After retiring last May, Fred and I moved to a new town where my daughter and her family live. We moved from a condo with a gas fireplace that I enjoyed during the winter. That fireplace was the one main thing I missed about our new apartment. Today, however, we set up an entertainment center with a nice firebox in it. Although it is electric, the flames look real and the heat it puts out is very sufficient, making the room feel cozy and warm.
As I sat on the couch staring into the flames of our new fireplace, my grandfather’s old caned rocker in view, I remembered something from long ago that was a very special time. My mother had to go out of town for some reason. I must have been around four years old and my brother, David would have been two. We were staying at my grandparents’ house – George and Grace (Grandad and Nannie). David was on Nannie’s lap and I sat on Grandad’s lap, which was one of my most favorite spots in the world. It was winter and they had a very large gas stove that we were sitting in front of.
Grandad sat in his rocker and I rested my head against his chest, feeling the soft wool of his dark navy sweater. I often sat in that chair with him, moving the pull tab on his metal zipper up and down, up and down. But this night it was getting very late (or so it seemed) and I was almost in a trance as I stared at the flames in the stove and listened to Grandad’s voice as he told us one of his many made-up stories. This particular story was of a young shepherd boy who was with his father out in a field the night when the angels appeared, announcing the birth of the Messiah. The story told of the stars in the ink blue sky, the sudden bright light, and the song of the angels. It told of how the boy begged to go with the others and, making the journey in the night, discovered the Christ-child just as the angel had promised.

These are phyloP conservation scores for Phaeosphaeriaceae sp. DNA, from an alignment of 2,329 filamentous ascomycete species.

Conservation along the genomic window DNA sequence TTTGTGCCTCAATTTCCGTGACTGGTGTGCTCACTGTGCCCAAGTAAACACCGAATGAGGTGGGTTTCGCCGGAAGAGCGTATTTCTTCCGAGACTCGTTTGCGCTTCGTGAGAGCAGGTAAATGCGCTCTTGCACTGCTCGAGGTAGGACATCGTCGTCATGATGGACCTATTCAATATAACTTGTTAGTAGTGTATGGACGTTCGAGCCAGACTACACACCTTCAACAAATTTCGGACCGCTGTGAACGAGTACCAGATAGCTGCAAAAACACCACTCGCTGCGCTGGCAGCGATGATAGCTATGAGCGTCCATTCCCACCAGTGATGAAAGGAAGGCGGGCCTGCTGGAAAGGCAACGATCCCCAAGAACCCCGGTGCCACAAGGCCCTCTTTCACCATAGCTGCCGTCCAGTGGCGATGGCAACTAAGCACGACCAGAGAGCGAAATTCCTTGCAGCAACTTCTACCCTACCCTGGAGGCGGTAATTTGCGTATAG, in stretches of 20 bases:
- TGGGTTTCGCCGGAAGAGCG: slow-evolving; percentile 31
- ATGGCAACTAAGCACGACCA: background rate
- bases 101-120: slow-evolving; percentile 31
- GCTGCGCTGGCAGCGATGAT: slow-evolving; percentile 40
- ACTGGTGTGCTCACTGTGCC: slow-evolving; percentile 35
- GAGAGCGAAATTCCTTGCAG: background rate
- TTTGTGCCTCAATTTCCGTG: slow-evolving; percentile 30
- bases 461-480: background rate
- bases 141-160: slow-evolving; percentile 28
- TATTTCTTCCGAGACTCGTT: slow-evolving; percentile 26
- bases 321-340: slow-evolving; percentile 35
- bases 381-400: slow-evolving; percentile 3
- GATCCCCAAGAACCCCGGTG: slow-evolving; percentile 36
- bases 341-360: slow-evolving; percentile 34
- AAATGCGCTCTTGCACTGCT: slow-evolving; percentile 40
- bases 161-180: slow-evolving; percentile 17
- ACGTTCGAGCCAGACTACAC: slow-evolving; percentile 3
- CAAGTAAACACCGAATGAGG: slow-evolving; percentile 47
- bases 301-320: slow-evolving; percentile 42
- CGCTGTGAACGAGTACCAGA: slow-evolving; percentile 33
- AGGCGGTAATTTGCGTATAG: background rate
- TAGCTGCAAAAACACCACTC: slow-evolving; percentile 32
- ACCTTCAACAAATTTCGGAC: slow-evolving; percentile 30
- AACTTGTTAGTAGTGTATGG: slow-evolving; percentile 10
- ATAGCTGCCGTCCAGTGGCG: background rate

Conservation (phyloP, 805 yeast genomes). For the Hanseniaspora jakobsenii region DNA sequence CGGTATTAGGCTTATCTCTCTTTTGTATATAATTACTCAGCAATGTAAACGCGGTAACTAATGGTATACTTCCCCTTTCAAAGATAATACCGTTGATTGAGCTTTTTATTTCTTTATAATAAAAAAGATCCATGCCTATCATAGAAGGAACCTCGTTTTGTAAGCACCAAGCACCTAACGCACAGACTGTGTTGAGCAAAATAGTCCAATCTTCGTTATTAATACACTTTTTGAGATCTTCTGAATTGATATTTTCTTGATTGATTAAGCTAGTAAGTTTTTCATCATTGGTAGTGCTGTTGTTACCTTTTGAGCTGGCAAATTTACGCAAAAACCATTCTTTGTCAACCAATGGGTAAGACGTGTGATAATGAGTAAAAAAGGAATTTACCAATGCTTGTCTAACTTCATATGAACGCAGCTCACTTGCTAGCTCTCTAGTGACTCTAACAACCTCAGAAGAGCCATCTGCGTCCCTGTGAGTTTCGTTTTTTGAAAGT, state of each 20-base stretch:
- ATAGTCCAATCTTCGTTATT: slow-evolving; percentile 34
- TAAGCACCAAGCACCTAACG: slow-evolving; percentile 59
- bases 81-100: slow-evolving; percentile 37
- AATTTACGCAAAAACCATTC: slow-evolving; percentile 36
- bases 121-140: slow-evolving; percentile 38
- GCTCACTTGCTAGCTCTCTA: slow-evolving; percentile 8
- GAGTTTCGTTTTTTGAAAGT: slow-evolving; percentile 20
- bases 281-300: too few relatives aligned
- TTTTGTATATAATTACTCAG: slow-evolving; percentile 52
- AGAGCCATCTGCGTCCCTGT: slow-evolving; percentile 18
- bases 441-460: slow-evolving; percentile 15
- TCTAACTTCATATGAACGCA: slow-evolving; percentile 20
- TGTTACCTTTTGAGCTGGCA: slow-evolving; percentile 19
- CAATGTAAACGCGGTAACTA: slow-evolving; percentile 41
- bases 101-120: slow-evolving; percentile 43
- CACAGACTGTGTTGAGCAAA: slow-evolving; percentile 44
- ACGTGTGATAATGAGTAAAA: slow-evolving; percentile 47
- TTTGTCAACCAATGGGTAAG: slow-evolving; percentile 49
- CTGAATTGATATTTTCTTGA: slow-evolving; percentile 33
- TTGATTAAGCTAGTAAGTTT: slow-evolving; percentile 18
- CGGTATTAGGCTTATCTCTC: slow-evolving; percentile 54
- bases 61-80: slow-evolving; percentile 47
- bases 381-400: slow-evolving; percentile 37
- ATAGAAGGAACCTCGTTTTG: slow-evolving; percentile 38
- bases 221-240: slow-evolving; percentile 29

I remember as I lay against my grandfathers’ chest, listening to his soft voice, seeing reflections of light around the room, the corners were dark but light and shadows danced on the walls. I could almost see the angels in those shadows. As I nodded off to sleep, I could imagine hearing the low mooing of the cattle. And then I could barely hear my grandparents whispering to one another as I gave up and drifted off.
It’s amazing what a cozy fire on a winter’s night can stir up inside us if we just sit still and wait. It’s bitter cold and snowy outside, but in this place, it is quiet, inviting and warm. It makes me thankful for home, for family and friends. And I am so very thankful for good memories of loved ones who are no longer with us. The memories keep them alive in my heart and in my mind.
I hope you have a cozy warm place to sit and reminisce and that good memories fill you with peace and joy.
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